There are few certainties about spaghetti alla fag. It is not known why they are called that, nor what is the original recipe among the many available. It is also not known precisely where and when they were born.
So, without being able to give improbable news, I tell you Some things I know for sure. Starting with the fact that the spaghetti alla fag recipe is definitely born in Lazio, most likely in Rome. And also from a consolidated tradition, although not ancient, so much so that the different versions continue in search of a secure identity.
As a curiosity I also remember a “czech pasta on the stove“, named for the abundance of chili and attributed in 1974 to Ugo Tognazzi. The seasoning is made with raw tomatoes, flavored with an amazing combination of almost every herb, plus chilli.
The “voices” do generically trace pasta alla fag back to the 1960s and 1970s. There are also those who have ventured a precise paternity, referring to a tavern in via dei Coronari, in 1972. However, it is easy to verify that it was already mentioned several years before, even mentioned by a famous gourmet like Veronelli. Be that as it may, against the background of the most authoritative cookbooks, two recipes are at stake, practically identical in ingredients. The only distinction is that in one case the sauce is all raw, in the other case it is cooked quickly.
However, both recipes serve up spaghetti alla fag that is very different from the (ignoble?) pasta alla fag cold from the fridge, topped with mozzarella and raw tomatoes, served in bars and cafes in summer. In the latter case, it is really a generic pasta salad, often (almost always!) made without respecting the most basic criteria for cooking both a dish of cold pastabe one pasta salad.
The recipe that we propose is the one that requires a minimum of cooking and that refers more to the tradition of Roman pasta. You will notice, for example, that cooked in this way, spaghetti alla fag is very similar to spaghetti puttanesca (see recipe here). Obviously similar in preparation, not in ingredients: the final taste of the two pastas is very different.
However, if you want to try the recipe in the “raw” version, taking into account that the ingredients do not change, you simply have to cut the tomatoes and pour them into a bowl. Add the chopped herbs, salt, let the flavors settle for at least an hour, then pour in the hot, freshly drained spaghetti.
Also in this case pasta is served warm, never cold from the fridge. Cheeses should not be added either, although the addition of some chopped capers along with the aromas is acceptable.
The olives of the recipe. they are mainly the itrane (the so-called black of Gaeta) or the taggiasche. However, you can also use the green ones (obviously sweet and without a vinegar aftertaste) which were the most used in the 70s and 80s. In fact, in a publication about Lazio recipes from 1968, Veronelli appreciates this pasta alla fag made with green olives stuffed with red pepper.
there are several hypotheses. Some can be traced back to mythical cooks named Francesca (Checca, in the Roman endearment) and related trattorias. Like “la Sora Checca”, now closed, but once quite famous.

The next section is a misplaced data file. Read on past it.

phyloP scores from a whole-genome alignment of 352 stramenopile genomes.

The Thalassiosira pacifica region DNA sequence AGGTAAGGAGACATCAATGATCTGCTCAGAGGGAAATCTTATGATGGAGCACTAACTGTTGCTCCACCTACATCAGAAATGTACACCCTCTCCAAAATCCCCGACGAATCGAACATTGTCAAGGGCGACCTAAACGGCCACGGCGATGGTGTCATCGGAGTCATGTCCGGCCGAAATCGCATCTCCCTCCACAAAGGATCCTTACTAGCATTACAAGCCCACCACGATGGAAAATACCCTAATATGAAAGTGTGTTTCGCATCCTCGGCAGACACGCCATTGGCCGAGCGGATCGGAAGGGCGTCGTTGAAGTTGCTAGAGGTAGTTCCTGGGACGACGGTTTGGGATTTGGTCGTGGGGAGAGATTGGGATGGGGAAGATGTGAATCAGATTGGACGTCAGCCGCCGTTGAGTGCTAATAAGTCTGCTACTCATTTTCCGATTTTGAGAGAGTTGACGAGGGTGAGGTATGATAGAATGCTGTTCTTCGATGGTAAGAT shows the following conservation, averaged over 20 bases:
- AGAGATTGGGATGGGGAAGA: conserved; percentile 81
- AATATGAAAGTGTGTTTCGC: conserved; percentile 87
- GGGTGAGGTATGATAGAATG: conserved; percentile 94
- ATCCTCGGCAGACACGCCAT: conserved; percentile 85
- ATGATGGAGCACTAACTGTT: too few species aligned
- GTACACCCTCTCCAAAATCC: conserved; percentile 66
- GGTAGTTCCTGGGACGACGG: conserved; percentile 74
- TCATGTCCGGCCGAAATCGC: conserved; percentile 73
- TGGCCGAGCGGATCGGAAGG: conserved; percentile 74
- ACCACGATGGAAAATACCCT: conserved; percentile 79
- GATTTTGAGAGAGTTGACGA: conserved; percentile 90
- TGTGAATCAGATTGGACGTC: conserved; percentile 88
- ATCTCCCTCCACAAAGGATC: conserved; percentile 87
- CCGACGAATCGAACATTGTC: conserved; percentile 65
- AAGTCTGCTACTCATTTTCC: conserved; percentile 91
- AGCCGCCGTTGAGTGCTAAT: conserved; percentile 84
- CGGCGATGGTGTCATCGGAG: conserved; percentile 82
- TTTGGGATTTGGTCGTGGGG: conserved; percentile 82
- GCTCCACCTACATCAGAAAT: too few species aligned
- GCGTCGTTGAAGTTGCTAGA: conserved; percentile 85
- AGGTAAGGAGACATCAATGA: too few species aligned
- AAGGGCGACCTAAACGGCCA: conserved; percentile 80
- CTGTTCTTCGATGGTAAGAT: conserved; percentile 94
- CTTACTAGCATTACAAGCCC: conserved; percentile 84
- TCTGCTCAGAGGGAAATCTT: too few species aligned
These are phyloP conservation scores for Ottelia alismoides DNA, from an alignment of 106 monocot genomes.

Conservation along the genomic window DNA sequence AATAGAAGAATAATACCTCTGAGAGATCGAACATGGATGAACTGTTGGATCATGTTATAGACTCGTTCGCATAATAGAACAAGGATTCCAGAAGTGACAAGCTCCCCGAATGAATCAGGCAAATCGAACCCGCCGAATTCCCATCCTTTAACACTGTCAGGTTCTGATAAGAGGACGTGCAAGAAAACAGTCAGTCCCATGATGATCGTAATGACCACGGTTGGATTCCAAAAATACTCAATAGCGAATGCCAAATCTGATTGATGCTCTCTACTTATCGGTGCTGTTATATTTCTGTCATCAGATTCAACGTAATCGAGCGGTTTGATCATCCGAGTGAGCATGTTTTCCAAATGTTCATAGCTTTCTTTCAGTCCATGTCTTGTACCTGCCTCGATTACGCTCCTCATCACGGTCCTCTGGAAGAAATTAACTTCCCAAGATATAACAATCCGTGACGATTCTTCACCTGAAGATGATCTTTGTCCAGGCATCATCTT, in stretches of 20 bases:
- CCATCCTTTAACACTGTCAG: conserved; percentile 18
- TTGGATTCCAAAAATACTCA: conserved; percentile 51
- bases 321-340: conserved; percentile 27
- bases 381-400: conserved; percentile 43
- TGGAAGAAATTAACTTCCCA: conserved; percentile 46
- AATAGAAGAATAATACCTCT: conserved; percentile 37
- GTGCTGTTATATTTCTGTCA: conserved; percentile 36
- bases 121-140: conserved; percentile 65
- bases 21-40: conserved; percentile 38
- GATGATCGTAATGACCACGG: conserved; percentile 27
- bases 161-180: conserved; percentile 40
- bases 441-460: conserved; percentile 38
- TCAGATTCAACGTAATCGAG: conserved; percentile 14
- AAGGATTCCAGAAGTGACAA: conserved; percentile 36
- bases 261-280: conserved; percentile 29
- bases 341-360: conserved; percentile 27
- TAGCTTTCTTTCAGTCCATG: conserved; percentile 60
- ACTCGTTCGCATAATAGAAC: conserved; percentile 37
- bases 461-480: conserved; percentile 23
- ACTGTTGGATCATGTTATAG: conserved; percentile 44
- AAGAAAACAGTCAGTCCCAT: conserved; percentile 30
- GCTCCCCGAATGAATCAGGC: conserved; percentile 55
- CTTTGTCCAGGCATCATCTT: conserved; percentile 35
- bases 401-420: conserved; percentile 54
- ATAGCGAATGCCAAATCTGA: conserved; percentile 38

The most accredited hypotheses, however, refer to the less noble meaning of the term queer. Expression of Tuscan origin, adopted in Rome and central Italy to indicate in a vulgar and derogatory way a homosexual with accentuated or excessive feminine attitudes.
Also in this case there are two hypotheses.
The first trivially refers to a notoriously effeminate cook.
The second to a customer who, having experimented with the new recipe, and having noticed the presence of fennel seeds, addresses the cook with a joke like: «’anvedi, ahò! You gave me fennel… what did you give me for a faggot?». And laugh, because… if we want to be vulgar, fags and fags are known to be willingly together
[testi di Valter Cirillo]
- 360g of spaghetti
- 400g fresh, ripe, firm tomatoes
- 50 g pitted olives
- Fennel seeds
- Extra virgin olive oil
- Cut the tomatoes into cubes, add salt and leave to rest for half an hour in a bowl, without removing the water from the vegetation or the internal seeds. Coarsely chop the pitted olives and add them to the tomatoes.
- Heat 5 tablespoons of oil (about 50 ml) in a pan. Then add the herbs: a tablespoon of chopped parsley, 5-6 chopped basil leaves, and a pinch of crushed fennel seeds. Fry the chopped herbs for 2 minutes (no more), but very gently, over very low heat.
- Now add the chopped tomatoes and olives to the pan. Stir, cover and cook slowly over moderate heat for 7-8 minutes. Do not delay: the flavor of the sauce should ripen with the heat, but it should not lose the memory of the freshness of the tomatoes and olives.
- Turn off the heat, taste and adjust the salt if necessary, finally season with a generous pinch of freshly ground pepper. Pour the dressing into the serving bowl and add a little more freshly chopped parsley and basil. Drop the spaghetti into the boiling water and allow the flavors of the sauce to settle throughout the cooking time of the pasta.
- Drain the spaghetti al dente and pour it very hot into the sauce. Mix well adding -if necessary- another or two tablespoons of oil. The spaghetti alla fag are served immediately, still warm, almost hot. If it’s summer and it’s hot, you can also offer them at room temperature, but not cold from the fridge. Cheese is not provided, but if you really feel it necessary, use some ricotta salata